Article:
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Teaching Evolution Balancing Education on Evolution and the Origin of Life

About This Site

As the journals Nature and Scientific American agreed in a joint issue on science education:

[S]tudents gain a much deeper understanding of science when they actively grapple with questions than when they passively listen to answers.

Yet, typically, such an approach to teaching is taken in every area of science in the curriculum except one — historical science, in other words, science dealing with events in the past. Especially when it comes to chemical and biological evolution, students often learn a dogmatic view.

This does students a disservice. First, and most importantly, dogmatic teaching fails to take into account the many and fascinating scientific debates over evolutionary theory taking place at scientific conferences and in scientific publications around the world. (See examples from Douglas Axe, Michael Behe, and James Tour.)

Second, this method of teaching is antithetical to scientific inquiry, and indeed can confuse students about how science works. In a general study about science education in the journal Science, Jonathan Osborne wrote:

Typically, in the rush to present the major features of the scientific landscape, most of the arguments required to achieve such knowledge are excised. Consequently, science can appear to its students as a monolith of facts, an authoritative discourse where the discursive exploration of ideas, their implications, and their importance is absent. Students then emerge with naive ideas or misconceptions about the nature of science itself — a state of affairs that exists even though the National Research Council; the American Association for the Advancement of Science; and a large body of research, major aspects of which are presented here, all emphasize the value of argumentation for learning science.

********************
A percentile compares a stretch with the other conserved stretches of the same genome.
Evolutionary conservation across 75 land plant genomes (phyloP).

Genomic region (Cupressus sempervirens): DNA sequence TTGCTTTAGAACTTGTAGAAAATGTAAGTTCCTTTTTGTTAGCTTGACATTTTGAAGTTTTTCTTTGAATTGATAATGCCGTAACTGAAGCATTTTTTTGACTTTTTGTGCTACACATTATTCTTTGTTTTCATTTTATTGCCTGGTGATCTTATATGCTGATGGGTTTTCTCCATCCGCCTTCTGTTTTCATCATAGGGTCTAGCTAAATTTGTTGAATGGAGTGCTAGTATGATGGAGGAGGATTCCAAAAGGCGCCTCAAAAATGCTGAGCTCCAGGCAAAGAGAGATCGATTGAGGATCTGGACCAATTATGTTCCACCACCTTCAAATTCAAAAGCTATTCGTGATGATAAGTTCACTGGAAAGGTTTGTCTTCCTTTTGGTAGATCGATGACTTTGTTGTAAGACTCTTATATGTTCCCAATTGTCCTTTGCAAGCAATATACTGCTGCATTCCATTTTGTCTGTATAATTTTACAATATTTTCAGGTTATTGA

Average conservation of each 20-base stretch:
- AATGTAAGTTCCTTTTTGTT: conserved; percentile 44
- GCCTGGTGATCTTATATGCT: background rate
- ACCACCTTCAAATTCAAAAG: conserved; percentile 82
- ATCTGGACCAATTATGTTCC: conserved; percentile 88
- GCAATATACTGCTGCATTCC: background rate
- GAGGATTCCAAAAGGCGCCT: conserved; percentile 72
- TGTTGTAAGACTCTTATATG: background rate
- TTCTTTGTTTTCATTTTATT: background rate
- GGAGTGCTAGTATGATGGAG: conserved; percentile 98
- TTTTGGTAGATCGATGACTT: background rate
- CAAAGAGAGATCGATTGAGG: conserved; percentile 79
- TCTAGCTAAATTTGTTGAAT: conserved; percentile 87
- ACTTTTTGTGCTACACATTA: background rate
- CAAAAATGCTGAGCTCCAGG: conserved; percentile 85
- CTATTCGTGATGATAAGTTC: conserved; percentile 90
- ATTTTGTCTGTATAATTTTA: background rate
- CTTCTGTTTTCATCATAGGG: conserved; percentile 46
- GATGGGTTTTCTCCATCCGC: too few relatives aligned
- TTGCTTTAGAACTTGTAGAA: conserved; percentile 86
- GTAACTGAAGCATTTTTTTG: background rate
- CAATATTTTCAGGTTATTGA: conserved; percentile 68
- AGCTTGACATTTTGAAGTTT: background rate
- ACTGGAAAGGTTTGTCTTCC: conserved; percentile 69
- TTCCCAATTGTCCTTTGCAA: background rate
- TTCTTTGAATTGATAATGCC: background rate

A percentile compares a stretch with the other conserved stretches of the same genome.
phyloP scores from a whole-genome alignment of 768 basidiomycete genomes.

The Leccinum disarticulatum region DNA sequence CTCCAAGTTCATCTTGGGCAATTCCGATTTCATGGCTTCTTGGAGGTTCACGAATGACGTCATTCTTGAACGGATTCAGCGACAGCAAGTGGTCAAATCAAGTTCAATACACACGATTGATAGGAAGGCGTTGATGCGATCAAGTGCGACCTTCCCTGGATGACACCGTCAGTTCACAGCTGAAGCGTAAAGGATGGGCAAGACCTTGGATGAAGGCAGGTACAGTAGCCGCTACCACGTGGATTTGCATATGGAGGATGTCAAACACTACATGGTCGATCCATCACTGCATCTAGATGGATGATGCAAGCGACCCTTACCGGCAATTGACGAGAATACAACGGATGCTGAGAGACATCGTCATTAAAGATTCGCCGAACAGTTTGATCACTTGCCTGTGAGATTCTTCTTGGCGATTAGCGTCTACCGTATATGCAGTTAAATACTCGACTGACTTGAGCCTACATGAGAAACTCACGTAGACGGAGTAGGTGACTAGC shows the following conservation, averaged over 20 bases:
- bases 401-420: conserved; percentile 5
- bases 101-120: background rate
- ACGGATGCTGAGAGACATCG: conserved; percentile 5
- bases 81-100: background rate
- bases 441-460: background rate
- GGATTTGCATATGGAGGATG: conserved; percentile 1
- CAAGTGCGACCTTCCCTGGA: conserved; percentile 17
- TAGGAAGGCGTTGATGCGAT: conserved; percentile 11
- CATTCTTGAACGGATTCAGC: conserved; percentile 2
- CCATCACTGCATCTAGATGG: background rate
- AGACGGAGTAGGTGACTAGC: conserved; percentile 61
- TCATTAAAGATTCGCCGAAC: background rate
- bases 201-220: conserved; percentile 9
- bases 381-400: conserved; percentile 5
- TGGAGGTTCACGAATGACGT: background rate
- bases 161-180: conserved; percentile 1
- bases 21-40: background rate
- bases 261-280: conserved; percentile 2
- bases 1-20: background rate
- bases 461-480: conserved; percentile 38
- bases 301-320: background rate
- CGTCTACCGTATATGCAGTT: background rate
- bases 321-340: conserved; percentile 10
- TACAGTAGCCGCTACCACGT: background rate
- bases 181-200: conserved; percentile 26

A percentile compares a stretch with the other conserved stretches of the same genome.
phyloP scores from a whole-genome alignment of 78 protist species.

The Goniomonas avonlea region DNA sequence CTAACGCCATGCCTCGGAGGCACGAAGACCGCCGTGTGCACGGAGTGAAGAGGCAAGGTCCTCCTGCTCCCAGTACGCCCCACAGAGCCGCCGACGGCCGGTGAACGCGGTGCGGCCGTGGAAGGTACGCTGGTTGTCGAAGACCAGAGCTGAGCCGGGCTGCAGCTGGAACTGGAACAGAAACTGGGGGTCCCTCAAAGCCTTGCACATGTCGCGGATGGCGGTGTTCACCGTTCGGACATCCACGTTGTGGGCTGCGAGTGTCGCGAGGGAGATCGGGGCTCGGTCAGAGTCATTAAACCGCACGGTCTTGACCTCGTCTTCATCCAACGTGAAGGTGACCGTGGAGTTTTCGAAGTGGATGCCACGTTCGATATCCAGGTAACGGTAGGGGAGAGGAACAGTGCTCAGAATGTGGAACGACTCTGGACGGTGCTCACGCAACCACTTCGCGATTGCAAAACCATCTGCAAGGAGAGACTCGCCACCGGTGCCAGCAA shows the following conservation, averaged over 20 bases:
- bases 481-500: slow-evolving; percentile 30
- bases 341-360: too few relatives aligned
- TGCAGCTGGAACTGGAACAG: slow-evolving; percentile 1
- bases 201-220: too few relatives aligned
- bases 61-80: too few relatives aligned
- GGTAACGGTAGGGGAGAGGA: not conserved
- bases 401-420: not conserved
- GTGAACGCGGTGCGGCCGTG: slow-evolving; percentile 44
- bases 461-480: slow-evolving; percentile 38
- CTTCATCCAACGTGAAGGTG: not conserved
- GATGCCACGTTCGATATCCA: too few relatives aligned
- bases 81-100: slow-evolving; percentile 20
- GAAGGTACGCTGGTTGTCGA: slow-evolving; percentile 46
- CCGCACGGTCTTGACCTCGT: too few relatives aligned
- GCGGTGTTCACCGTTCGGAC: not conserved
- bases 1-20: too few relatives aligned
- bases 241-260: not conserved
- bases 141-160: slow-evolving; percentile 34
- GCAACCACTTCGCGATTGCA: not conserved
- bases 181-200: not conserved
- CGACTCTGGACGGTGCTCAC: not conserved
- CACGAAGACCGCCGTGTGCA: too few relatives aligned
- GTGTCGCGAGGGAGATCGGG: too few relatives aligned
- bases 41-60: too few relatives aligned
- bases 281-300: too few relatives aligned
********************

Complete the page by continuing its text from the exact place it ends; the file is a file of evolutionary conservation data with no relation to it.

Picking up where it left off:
On this website, you’ll find resources enabling you to acquaint your students with the scientific controversies over abiogenesis and biological evolution. These materials include:

  • Curricula, videos and other class resources.
  • Specifics on your state’s policies that apply to the teaching of evolution.
  • Information from an attorney dispelling common myths about teaching evolution. 
  • Public opinion surveys on teaching evolution.